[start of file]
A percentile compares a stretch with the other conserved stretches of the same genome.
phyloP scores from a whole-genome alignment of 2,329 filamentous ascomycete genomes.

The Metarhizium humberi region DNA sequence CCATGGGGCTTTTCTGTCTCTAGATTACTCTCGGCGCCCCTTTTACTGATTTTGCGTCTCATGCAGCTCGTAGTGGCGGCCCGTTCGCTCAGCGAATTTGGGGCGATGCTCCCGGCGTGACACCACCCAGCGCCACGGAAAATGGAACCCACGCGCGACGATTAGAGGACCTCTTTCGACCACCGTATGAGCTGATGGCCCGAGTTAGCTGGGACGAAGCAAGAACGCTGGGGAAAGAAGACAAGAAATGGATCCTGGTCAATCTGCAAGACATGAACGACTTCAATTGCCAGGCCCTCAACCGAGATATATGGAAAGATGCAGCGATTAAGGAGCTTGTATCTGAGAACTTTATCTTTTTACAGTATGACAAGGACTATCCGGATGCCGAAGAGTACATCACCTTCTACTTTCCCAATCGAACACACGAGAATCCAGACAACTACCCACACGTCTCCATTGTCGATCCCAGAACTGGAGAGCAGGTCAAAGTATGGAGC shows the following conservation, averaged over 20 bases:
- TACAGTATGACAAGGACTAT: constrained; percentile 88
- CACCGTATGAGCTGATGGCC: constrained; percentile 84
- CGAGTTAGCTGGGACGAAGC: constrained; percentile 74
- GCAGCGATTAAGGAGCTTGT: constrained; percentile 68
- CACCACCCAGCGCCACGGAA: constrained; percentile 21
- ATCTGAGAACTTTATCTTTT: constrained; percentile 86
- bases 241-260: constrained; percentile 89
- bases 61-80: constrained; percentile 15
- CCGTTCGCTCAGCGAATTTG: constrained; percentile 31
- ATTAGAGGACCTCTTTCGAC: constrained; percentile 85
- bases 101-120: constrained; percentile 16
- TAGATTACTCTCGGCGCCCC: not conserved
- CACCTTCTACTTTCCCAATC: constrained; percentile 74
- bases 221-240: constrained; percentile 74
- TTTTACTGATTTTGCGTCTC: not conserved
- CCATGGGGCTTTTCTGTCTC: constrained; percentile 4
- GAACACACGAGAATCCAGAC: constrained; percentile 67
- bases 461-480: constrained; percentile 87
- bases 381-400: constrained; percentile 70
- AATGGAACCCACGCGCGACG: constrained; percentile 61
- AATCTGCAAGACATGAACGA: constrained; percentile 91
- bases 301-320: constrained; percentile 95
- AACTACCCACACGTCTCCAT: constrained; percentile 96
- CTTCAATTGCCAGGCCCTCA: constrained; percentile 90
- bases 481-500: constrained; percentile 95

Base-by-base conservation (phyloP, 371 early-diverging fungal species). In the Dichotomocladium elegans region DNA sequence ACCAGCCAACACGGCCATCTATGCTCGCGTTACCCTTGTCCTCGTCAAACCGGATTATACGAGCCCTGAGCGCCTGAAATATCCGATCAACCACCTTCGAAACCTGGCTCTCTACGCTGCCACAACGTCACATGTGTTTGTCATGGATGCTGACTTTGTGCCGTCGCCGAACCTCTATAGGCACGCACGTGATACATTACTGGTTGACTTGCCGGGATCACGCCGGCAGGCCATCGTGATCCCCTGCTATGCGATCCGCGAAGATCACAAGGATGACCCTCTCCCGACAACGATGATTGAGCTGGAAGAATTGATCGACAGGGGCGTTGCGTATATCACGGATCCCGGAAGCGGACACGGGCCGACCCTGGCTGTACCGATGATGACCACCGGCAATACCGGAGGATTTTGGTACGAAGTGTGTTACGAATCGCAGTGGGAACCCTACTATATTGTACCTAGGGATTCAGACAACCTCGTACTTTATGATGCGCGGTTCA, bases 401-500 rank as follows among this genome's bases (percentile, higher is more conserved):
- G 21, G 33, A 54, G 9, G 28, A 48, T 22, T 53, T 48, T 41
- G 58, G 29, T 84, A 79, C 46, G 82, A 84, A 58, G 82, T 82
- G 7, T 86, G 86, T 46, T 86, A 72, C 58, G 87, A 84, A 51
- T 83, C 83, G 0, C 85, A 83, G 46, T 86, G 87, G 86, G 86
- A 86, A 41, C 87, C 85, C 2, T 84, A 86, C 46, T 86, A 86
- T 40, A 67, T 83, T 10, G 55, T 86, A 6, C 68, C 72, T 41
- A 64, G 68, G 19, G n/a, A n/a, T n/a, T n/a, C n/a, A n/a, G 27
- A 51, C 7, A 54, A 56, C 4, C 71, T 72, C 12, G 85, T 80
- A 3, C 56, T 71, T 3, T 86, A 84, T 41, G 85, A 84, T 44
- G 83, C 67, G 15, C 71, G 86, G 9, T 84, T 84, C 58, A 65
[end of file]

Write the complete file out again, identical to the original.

A percentile compares a stretch with the other conserved stretches of the same genome.
phyloP scores from a whole-genome alignment of 2,329 filamentous ascomycete genomes.

The Metarhizium humberi region DNA sequence CCATGGGGCTTTTCTGTCTCTAGATTACTCTCGGCGCCCCTTTTACTGATTTTGCGTCTCATGCAGCTCGTAGTGGCGGCCCGTTCGCTCAGCGAATTTGGGGCGATGCTCCCGGCGTGACACCACCCAGCGCCACGGAAAATGGAACCCACGCGCGACGATTAGAGGACCTCTTTCGACCACCGTATGAGCTGATGGCCCGAGTTAGCTGGGACGAAGCAAGAACGCTGGGGAAAGAAGACAAGAAATGGATCCTGGTCAATCTGCAAGACATGAACGACTTCAATTGCCAGGCCCTCAACCGAGATATATGGAAAGATGCAGCGATTAAGGAGCTTGTATCTGAGAACTTTATCTTTTTACAGTATGACAAGGACTATCCGGATGCCGAAGAGTACATCACCTTCTACTTTCCCAATCGAACACACGAGAATCCAGACAACTACCCACACGTCTCCATTGTCGATCCCAGAACTGGAGAGCAGGTCAAAGTATGGAGC shows the following conservation, averaged over 20 bases:
- TACAGTATGACAAGGACTAT: constrained; percentile 88
- CACCGTATGAGCTGATGGCC: constrained; percentile 84
- CGAGTTAGCTGGGACGAAGC: constrained; percentile 74
- GCAGCGATTAAGGAGCTTGT: constrained; percentile 68
- CACCACCCAGCGCCACGGAA: constrained; percentile 21
- ATCTGAGAACTTTATCTTTT: constrained; percentile 86
- bases 241-260: constrained; percentile 89
- bases 61-80: constrained; percentile 15
- CCGTTCGCTCAGCGAATTTG: constrained; percentile 31
- ATTAGAGGACCTCTTTCGAC: constrained; percentile 85
- bases 101-120: constrained; percentile 16
- TAGATTACTCTCGGCGCCCC: not conserved
- CACCTTCTACTTTCCCAATC: constrained; percentile 74
- bases 221-240: constrained; percentile 74
- TTTTACTGATTTTGCGTCTC: not conserved
- CCATGGGGCTTTTCTGTCTC: constrained; percentile 4
- GAACACACGAGAATCCAGAC: constrained; percentile 67
- bases 461-480: constrained; percentile 87
- bases 381-400: constrained; percentile 70
- AATGGAACCCACGCGCGACG: constrained; percentile 61
- AATCTGCAAGACATGAACGA: constrained; percentile 91
- bases 301-320: constrained; percentile 95
- AACTACCCACACGTCTCCAT: constrained; percentile 96
- CTTCAATTGCCAGGCCCTCA: constrained; percentile 90
- bases 481-500: constrained; percentile 95

Base-by-base conservation (phyloP, 371 early-diverging fungal species). In the Dichotomocladium elegans region DNA sequence ACCAGCCAACACGGCCATCTATGCTCGCGTTACCCTTGTCCTCGTCAAACCGGATTATACGAGCCCTGAGCGCCTGAAATATCCGATCAACCACCTTCGAAACCTGGCTCTCTACGCTGCCACAACGTCACATGTGTTTGTCATGGATGCTGACTTTGTGCCGTCGCCGAACCTCTATAGGCACGCACGTGATACATTACTGGTTGACTTGCCGGGATCACGCCGGCAGGCCATCGTGATCCCCTGCTATGCGATCCGCGAAGATCACAAGGATGACCCTCTCCCGACAACGATGATTGAGCTGGAAGAATTGATCGACAGGGGCGTTGCGTATATCACGGATCCCGGAAGCGGACACGGGCCGACCCTGGCTGTACCGATGATGACCACCGGCAATACCGGAGGATTTTGGTACGAAGTGTGTTACGAATCGCAGTGGGAACCCTACTATATTGTACCTAGGGATTCAGACAACCTCGTACTTTATGATGCGCGGTTCA, bases 401-500 rank as follows among this genome's bases (percentile, higher is more conserved):
- G 21, G 33, A 54, G 9, G 28, A 48, T 22, T 53, T 48, T 41
- G 58, G 29, T 84, A 79, C 46, G 82, A 84, A 58, G 82, T 82
- G 7, T 86, G 86, T 46, T 86, A 72, C 58, G 87, A 84, A 51
- T 83, C 83, G 0, C 85, A 83, G 46, T 86, G 87, G 86, G 86
- A 86, A 41, C 87, C 85, C 2, T 84, A 86, C 46, T 86, A 86
- T 40, A 67, T 83, T 10, G 55, T 86, A 6, C 68, C 72, T 41
- A 64, G 68, G 19, G n/a, A n/a, T n/a, T n/a, C n/a, A n/a, G 27
- A 51, C 7, A 54, A 56, C 4, C 71, T 72, C 12, G 85, T 80
- A 3, C 56, T 71, T 3, T 86, A 84, T 41, G 85, A 84, T 44
- G 83, C 67, G 15, C 71, G 86, G 9, T 84, T 84, C 58, A 65